python syntax for conditional is unfortunate

Asun Friere afriere at yahoo.co.uk
Wed Sep 24 11:07:58 CEST 2008


On Sep 24, 9:52 am, Neal Becker <ndbeck... at gmail.com> wrote:
> In hindsight, I am disappointed with the choice of conditional syntax.  I know it's too late to change.  The problem is
>
> y = some thing or other if x else something_else
>
> When scanning this my eye tends to see the first phrase and only later notice that it's conditioned on x (or maybe not notice at all!).  Particularly if 'some thing or other' is long or complicated.

The struggle to get a conditional operator was a long and bitter, so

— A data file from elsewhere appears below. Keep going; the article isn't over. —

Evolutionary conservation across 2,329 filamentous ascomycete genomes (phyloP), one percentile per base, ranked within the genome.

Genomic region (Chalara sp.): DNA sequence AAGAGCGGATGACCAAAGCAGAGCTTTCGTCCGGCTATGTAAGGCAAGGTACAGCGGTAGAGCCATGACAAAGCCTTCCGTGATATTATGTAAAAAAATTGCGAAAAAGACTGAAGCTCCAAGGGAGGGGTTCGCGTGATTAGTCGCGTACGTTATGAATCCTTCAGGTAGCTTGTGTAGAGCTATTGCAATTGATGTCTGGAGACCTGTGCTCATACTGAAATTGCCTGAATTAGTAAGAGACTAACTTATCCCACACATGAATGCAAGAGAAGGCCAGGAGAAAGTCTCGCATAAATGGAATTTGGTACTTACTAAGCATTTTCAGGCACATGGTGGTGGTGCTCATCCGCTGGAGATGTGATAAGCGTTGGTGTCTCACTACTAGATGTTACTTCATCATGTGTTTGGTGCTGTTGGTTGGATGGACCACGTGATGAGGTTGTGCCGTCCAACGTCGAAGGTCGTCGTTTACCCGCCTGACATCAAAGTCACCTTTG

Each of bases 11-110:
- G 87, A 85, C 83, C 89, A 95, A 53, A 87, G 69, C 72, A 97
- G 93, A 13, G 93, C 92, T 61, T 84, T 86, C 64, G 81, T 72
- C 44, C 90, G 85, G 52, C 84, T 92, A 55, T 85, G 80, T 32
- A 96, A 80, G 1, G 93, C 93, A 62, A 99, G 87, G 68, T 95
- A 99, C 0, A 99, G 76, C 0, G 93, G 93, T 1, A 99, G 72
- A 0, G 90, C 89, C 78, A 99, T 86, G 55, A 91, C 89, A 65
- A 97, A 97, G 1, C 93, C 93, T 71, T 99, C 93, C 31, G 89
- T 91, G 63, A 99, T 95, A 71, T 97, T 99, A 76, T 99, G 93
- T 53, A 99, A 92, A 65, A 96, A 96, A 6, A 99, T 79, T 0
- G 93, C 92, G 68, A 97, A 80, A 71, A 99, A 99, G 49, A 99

in the first place we should be glad we aren't writing "y =
(conditional and [p] or [q])[0] anymore.  Since it was but grudgingly
bestowed I thought BDFL had chosen this particular syntax just to be
difficult.

However since using it for a while, I am surprised how natural it is
to use and read.  A canonical use of the conditional operator is in
pluralising words, (eg. '%s dollar' % n + 's' if n!=1 else ''). For
this and similar short uses, where the regular if statement is an
annoyance this syntax <ususal_case> if <conditions> else
<unusual_case> works nicely.  More complicated conditionals or cases
are probably better handled by an if statement. This syntax is also
probably not the best for nested conditionals.  The latter, however,
is probably feature rather than bug.



More information about the Python-list mailing list